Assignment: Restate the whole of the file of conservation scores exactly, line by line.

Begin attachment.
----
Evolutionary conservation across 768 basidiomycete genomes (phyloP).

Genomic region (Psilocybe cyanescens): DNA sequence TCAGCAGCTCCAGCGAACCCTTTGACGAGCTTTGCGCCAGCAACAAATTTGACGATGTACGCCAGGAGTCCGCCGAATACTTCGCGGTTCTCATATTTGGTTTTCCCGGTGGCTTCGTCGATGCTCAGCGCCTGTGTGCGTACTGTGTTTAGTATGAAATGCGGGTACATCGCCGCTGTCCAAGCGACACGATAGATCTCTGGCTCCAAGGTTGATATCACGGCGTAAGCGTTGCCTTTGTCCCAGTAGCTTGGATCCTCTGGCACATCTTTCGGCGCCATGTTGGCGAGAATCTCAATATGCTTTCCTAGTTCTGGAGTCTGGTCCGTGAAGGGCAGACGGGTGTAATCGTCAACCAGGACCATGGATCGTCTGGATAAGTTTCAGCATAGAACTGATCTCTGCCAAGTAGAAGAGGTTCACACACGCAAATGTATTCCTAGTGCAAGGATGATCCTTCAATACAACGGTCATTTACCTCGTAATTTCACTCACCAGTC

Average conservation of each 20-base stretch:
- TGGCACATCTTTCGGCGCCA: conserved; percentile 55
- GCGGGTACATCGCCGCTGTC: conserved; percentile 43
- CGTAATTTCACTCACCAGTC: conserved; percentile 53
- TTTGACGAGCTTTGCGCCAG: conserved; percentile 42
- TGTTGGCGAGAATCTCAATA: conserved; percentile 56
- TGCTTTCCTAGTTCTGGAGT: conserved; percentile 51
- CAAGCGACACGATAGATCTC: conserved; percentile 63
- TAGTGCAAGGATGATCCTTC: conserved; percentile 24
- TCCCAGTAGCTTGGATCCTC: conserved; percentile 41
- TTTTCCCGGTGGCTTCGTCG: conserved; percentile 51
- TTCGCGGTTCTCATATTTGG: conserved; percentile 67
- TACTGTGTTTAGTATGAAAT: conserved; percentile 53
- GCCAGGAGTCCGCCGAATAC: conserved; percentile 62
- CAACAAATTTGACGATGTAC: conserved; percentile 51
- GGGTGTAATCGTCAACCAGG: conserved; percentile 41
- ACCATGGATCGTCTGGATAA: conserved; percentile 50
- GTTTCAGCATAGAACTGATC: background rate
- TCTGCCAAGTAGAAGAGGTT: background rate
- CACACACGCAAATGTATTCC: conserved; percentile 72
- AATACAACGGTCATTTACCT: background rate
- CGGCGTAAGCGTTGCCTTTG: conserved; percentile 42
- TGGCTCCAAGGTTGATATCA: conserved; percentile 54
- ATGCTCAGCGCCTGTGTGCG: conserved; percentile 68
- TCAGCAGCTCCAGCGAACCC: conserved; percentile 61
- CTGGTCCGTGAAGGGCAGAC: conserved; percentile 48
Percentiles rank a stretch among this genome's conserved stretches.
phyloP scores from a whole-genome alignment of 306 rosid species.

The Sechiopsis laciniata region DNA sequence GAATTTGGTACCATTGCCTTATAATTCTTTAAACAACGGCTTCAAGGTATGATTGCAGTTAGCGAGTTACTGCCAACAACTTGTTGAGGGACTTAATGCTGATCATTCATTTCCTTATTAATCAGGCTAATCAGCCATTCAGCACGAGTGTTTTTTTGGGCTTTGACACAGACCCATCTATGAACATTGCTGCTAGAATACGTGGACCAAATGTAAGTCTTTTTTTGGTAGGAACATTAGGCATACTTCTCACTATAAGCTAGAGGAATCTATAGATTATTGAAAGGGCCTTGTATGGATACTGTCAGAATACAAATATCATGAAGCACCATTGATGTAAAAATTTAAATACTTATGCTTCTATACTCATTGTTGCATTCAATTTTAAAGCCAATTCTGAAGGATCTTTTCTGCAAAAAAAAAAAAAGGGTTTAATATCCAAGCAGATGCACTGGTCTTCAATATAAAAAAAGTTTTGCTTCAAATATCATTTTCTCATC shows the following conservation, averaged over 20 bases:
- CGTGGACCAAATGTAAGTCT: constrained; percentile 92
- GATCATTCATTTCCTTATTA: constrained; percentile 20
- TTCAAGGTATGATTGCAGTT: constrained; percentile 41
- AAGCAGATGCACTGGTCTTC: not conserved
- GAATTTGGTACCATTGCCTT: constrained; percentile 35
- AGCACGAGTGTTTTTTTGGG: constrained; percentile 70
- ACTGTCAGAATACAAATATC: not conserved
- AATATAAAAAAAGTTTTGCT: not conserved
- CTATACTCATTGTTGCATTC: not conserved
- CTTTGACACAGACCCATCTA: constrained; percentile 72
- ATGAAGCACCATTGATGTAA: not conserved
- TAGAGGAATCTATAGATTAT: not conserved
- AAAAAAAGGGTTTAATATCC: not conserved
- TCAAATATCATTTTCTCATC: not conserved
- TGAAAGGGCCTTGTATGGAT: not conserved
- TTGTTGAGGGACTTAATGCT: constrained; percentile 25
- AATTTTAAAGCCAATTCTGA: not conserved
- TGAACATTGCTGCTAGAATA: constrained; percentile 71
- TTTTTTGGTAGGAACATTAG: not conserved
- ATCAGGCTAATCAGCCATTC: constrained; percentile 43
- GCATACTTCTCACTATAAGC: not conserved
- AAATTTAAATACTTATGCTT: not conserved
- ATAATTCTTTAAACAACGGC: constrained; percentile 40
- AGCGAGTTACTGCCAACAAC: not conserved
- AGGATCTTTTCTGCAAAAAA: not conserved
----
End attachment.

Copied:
Evolutionary conservation across 768 basidiomycete genomes (phyloP).

Genomic region (Psilocybe cyanescens): DNA sequence TCAGCAGCTCCAGCGAACCCTTTGACGAGCTTTGCGCCAGCAACAAATTTGACGATGTACGCCAGGAGTCCGCCGAATACTTCGCGGTTCTCATATTTGGTTTTCCCGGTGGCTTCGTCGATGCTCAGCGCCTGTGTGCGTACTGTGTTTAGTATGAAATGCGGGTACATCGCCGCTGTCCAAGCGACACGATAGATCTCTGGCTCCAAGGTTGATATCACGGCGTAAGCGTTGCCTTTGTCCCAGTAGCTTGGATCCTCTGGCACATCTTTCGGCGCCATGTTGGCGAGAATCTCAATATGCTTTCCTAGTTCTGGAGTCTGGTCCGTGAAGGGCAGACGGGTGTAATCGTCAACCAGGACCATGGATCGTCTGGATAAGTTTCAGCATAGAACTGATCTCTGCCAAGTAGAAGAGGTTCACACACGCAAATGTATTCCTAGTGCAAGGATGATCCTTCAATACAACGGTCATTTACCTCGTAATTTCACTCACCAGTC

Average conservation of each 20-base stretch:
- TGGCACATCTTTCGGCGCCA: conserved; percentile 55
- GCGGGTACATCGCCGCTGTC: conserved; percentile 43
- CGTAATTTCACTCACCAGTC: conserved; percentile 53
- TTTGACGAGCTTTGCGCCAG: conserved; percentile 42
- TGTTGGCGAGAATCTCAATA: conserved; percentile 56
- TGCTTTCCTAGTTCTGGAGT: conserved; percentile 51
- CAAGCGACACGATAGATCTC: conserved; percentile 63
- TAGTGCAAGGATGATCCTTC: conserved; percentile 24
- TCCCAGTAGCTTGGATCCTC: conserved; percentile 41
- TTTTCCCGGTGGCTTCGTCG: conserved; percentile 51
- TTCGCGGTTCTCATATTTGG: conserved; percentile 67
- TACTGTGTTTAGTATGAAAT: conserved; percentile 53
- GCCAGGAGTCCGCCGAATAC: conserved; percentile 62
- CAACAAATTTGACGATGTAC: conserved; percentile 51
- GGGTGTAATCGTCAACCAGG: conserved; percentile 41
- ACCATGGATCGTCTGGATAA: conserved; percentile 50
- GTTTCAGCATAGAACTGATC: background rate
- TCTGCCAAGTAGAAGAGGTT: background rate
- CACACACGCAAATGTATTCC: conserved; percentile 72
- AATACAACGGTCATTTACCT: background rate
- CGGCGTAAGCGTTGCCTTTG: conserved; percentile 42
- TGGCTCCAAGGTTGATATCA: conserved; percentile 54
- ATGCTCAGCGCCTGTGTGCG: conserved; percentile 68
- TCAGCAGCTCCAGCGAACCC: conserved; percentile 61
- CTGGTCCGTGAAGGGCAGAC: conserved; percentile 48
Percentiles rank a stretch among this genome's conserved stretches.
phyloP scores from a whole-genome alignment of 306 rosid species.

The Sechiopsis laciniata region DNA sequence GAATTTGGTACCATTGCCTTATAATTCTTTAAACAACGGCTTCAAGGTATGATTGCAGTTAGCGAGTTACTGCCAACAACTTGTTGAGGGACTTAATGCTGATCATTCATTTCCTTATTAATCAGGCTAATCAGCCATTCAGCACGAGTGTTTTTTTGGGCTTTGACACAGACCCATCTATGAACATTGCTGCTAGAATACGTGGACCAAATGTAAGTCTTTTTTTGGTAGGAACATTAGGCATACTTCTCACTATAAGCTAGAGGAATCTATAGATTATTGAAAGGGCCTTGTATGGATACTGTCAGAATACAAATATCATGAAGCACCATTGATGTAAAAATTTAAATACTTATGCTTCTATACTCATTGTTGCATTCAATTTTAAAGCCAATTCTGAAGGATCTTTTCTGCAAAAAAAAAAAAAGGGTTTAATATCCAAGCAGATGCACTGGTCTTCAATATAAAAAAAGTTTTGCTTCAAATATCATTTTCTCATC shows the following conservation, averaged over 20 bases:
- CGTGGACCAAATGTAAGTCT: constrained; percentile 92
- GATCATTCATTTCCTTATTA: constrained; percentile 20
- TTCAAGGTATGATTGCAGTT: constrained; percentile 41
- AAGCAGATGCACTGGTCTTC: not conserved
- GAATTTGGTACCATTGCCTT: constrained; percentile 35
- AGCACGAGTGTTTTTTTGGG: constrained; percentile 70
- ACTGTCAGAATACAAATATC: not conserved
- AATATAAAAAAAGTTTTGCT: not conserved
- CTATACTCATTGTTGCATTC: not conserved
- CTTTGACACAGACCCATCTA: constrained; percentile 72
- ATGAAGCACCATTGATGTAA: not conserved
- TAGAGGAATCTATAGATTAT: not conserved
- AAAAAAAGGGTTTAATATCC: not conserved
- TCAAATATCATTTTCTCATC: not conserved
- TGAAAGGGCCTTGTATGGAT: not conserved
- TTGTTGAGGGACTTAATGCT: constrained; percentile 25
- AATTTTAAAGCCAATTCTGA: not conserved
- TGAACATTGCTGCTAGAATA: constrained; percentile 71
- TTTTTTGGTAGGAACATTAG: not conserved
- ATCAGGCTAATCAGCCATTC: constrained; percentile 43
- GCATACTTCTCACTATAAGC: not conserved
- AAATTTAAATACTTATGCTT: not conserved
- ATAATTCTTTAAACAACGGC: constrained; percentile 40
- AGCGAGTTACTGCCAACAAC: not conserved
- AGGATCTTTTCTGCAAAAAA: not conserved